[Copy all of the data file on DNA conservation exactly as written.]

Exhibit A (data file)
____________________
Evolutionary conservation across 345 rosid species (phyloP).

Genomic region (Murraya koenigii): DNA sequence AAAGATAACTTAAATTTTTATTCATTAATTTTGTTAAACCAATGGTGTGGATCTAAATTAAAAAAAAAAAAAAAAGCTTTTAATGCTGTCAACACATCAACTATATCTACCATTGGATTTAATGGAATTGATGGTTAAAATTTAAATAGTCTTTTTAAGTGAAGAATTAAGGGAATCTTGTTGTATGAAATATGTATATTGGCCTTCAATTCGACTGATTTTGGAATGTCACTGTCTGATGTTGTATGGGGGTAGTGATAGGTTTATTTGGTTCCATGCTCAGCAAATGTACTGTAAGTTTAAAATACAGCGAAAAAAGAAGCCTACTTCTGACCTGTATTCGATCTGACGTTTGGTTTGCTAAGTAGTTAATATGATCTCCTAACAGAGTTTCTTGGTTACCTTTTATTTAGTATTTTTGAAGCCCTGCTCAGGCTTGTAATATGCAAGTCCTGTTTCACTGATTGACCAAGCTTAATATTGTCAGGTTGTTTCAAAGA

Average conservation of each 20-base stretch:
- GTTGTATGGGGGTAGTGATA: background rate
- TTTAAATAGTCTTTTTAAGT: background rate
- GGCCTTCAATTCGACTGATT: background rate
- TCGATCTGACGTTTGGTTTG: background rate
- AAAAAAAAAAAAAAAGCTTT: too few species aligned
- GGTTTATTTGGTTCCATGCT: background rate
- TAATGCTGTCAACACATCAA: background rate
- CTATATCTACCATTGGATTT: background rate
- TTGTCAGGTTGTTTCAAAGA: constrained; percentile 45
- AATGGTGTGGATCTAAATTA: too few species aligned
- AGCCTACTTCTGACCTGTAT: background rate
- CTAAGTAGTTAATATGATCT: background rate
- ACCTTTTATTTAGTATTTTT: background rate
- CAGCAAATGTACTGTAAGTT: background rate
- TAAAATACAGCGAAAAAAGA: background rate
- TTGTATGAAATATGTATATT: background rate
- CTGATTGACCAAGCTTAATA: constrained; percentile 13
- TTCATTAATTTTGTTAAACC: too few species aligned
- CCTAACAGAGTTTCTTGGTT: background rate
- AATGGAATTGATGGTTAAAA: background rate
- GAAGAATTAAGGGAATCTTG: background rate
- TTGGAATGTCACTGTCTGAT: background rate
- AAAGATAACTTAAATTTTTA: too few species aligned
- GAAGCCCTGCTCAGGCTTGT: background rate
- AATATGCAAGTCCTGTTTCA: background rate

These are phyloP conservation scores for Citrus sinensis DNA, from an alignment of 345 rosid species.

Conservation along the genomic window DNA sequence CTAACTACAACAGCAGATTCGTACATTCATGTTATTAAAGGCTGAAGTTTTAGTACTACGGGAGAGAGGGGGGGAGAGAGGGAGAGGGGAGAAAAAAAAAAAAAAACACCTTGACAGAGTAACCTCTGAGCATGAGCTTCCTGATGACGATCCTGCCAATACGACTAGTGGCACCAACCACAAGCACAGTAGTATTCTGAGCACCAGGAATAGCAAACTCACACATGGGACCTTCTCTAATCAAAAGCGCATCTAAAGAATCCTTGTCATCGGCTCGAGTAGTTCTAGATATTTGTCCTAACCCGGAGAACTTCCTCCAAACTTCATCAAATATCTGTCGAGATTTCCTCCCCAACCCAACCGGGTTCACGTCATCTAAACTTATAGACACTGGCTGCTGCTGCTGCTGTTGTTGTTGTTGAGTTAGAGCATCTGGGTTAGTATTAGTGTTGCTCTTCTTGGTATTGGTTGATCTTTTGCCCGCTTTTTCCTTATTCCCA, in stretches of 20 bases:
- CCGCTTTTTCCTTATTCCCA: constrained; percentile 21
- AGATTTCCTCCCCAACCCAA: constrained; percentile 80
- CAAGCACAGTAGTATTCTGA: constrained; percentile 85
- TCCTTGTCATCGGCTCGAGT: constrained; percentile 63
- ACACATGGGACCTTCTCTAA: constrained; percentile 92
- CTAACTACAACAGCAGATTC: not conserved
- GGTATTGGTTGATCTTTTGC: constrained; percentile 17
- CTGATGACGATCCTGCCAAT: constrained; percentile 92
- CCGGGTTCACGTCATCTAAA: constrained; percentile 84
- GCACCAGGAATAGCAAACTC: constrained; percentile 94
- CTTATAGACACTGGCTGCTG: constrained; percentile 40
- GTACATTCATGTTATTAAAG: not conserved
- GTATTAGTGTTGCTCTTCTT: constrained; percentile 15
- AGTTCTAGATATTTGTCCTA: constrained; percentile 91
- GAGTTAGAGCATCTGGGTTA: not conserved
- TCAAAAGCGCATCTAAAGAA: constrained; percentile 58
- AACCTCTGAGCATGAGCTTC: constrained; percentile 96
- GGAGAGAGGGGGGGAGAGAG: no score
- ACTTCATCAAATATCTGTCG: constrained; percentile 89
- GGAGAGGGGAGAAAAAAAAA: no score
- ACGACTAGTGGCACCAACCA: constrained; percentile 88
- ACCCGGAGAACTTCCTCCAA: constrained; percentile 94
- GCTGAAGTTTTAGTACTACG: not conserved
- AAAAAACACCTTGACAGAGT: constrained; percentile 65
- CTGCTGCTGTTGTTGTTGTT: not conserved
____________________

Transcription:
Evolutionary conservation across 345 rosid species (phyloP).

Genomic region (Murraya koenigii): DNA sequence AAAGATAACTTAAATTTTTATTCATTAATTTTGTTAAACCAATGGTGTGGATCTAAATTAAAAAAAAAAAAAAAAGCTTTTAATGCTGTCAACACATCAACTATATCTACCATTGGATTTAATGGAATTGATGGTTAAAATTTAAATAGTCTTTTTAAGTGAAGAATTAAGGGAATCTTGTTGTATGAAATATGTATATTGGCCTTCAATTCGACTGATTTTGGAATGTCACTGTCTGATGTTGTATGGGGGTAGTGATAGGTTTATTTGGTTCCATGCTCAGCAAATGTACTGTAAGTTTAAAATACAGCGAAAAAAGAAGCCTACTTCTGACCTGTATTCGATCTGACGTTTGGTTTGCTAAGTAGTTAATATGATCTCCTAACAGAGTTTCTTGGTTACCTTTTATTTAGTATTTTTGAAGCCCTGCTCAGGCTTGTAATATGCAAGTCCTGTTTCACTGATTGACCAAGCTTAATATTGTCAGGTTGTTTCAAAGA

Average conservation of each 20-base stretch:
- GTTGTATGGGGGTAGTGATA: background rate
- TTTAAATAGTCTTTTTAAGT: background rate
- GGCCTTCAATTCGACTGATT: background rate
- TCGATCTGACGTTTGGTTTG: background rate
- AAAAAAAAAAAAAAAGCTTT: too few species aligned
- GGTTTATTTGGTTCCATGCT: background rate
- TAATGCTGTCAACACATCAA: background rate
- CTATATCTACCATTGGATTT: background rate
- TTGTCAGGTTGTTTCAAAGA: constrained; percentile 45
- AATGGTGTGGATCTAAATTA: too few species aligned
- AGCCTACTTCTGACCTGTAT: background rate
- CTAAGTAGTTAATATGATCT: background rate
- ACCTTTTATTTAGTATTTTT: background rate
- CAGCAAATGTACTGTAAGTT: background rate
- TAAAATACAGCGAAAAAAGA: background rate
- TTGTATGAAATATGTATATT: background rate
- CTGATTGACCAAGCTTAATA: constrained; percentile 13
- TTCATTAATTTTGTTAAACC: too few species aligned
- CCTAACAGAGTTTCTTGGTT: background rate
- AATGGAATTGATGGTTAAAA: background rate
- GAAGAATTAAGGGAATCTTG: background rate
- TTGGAATGTCACTGTCTGAT: background rate
- AAAGATAACTTAAATTTTTA: too few species aligned
- GAAGCCCTGCTCAGGCTTGT: background rate
- AATATGCAAGTCCTGTTTCA: background rate

These are phyloP conservation scores for Citrus sinensis DNA, from an alignment of 345 rosid species.

Conservation along the genomic window DNA sequence CTAACTACAACAGCAGATTCGTACATTCATGTTATTAAAGGCTGAAGTTTTAGTACTACGGGAGAGAGGGGGGGAGAGAGGGAGAGGGGAGAAAAAAAAAAAAAAACACCTTGACAGAGTAACCTCTGAGCATGAGCTTCCTGATGACGATCCTGCCAATACGACTAGTGGCACCAACCACAAGCACAGTAGTATTCTGAGCACCAGGAATAGCAAACTCACACATGGGACCTTCTCTAATCAAAAGCGCATCTAAAGAATCCTTGTCATCGGCTCGAGTAGTTCTAGATATTTGTCCTAACCCGGAGAACTTCCTCCAAACTTCATCAAATATCTGTCGAGATTTCCTCCCCAACCCAACCGGGTTCACGTCATCTAAACTTATAGACACTGGCTGCTGCTGCTGCTGTTGTTGTTGTTGAGTTAGAGCATCTGGGTTAGTATTAGTGTTGCTCTTCTTGGTATTGGTTGATCTTTTGCCCGCTTTTTCCTTATTCCCA, in stretches of 20 bases:
- CCGCTTTTTCCTTATTCCCA: constrained; percentile 21
- AGATTTCCTCCCCAACCCAA: constrained; percentile 80
- CAAGCACAGTAGTATTCTGA: constrained; percentile 85
- TCCTTGTCATCGGCTCGAGT: constrained; percentile 63
- ACACATGGGACCTTCTCTAA: constrained; percentile 92
- CTAACTACAACAGCAGATTC: not conserved
- GGTATTGGTTGATCTTTTGC: constrained; percentile 17
- CTGATGACGATCCTGCCAAT: constrained; percentile 92
- CCGGGTTCACGTCATCTAAA: constrained; percentile 84
- GCACCAGGAATAGCAAACTC: constrained; percentile 94
- CTTATAGACACTGGCTGCTG: constrained; percentile 40
- GTACATTCATGTTATTAAAG: not conserved
- GTATTAGTGTTGCTCTTCTT: constrained; percentile 15
- AGTTCTAGATATTTGTCCTA: constrained; percentile 91
- GAGTTAGAGCATCTGGGTTA: not conserved
- TCAAAAGCGCATCTAAAGAA: constrained; percentile 58
- AACCTCTGAGCATGAGCTTC: constrained; percentile 96
- GGAGAGAGGGGGGGAGAGAG: no score
- ACTTCATCAAATATCTGTCG: constrained; percentile 89
- GGAGAGGGGAGAAAAAAAAA: no score
- ACGACTAGTGGCACCAACCA: constrained; percentile 88
- ACCCGGAGAACTTCCTCCAA: constrained; percentile 94
- GCTGAAGTTTTAGTACTACG: not conserved
- AAAAAACACCTTGACAGAGT: constrained; percentile 65
- CTGCTGCTGTTGTTGTTGTT: not conserved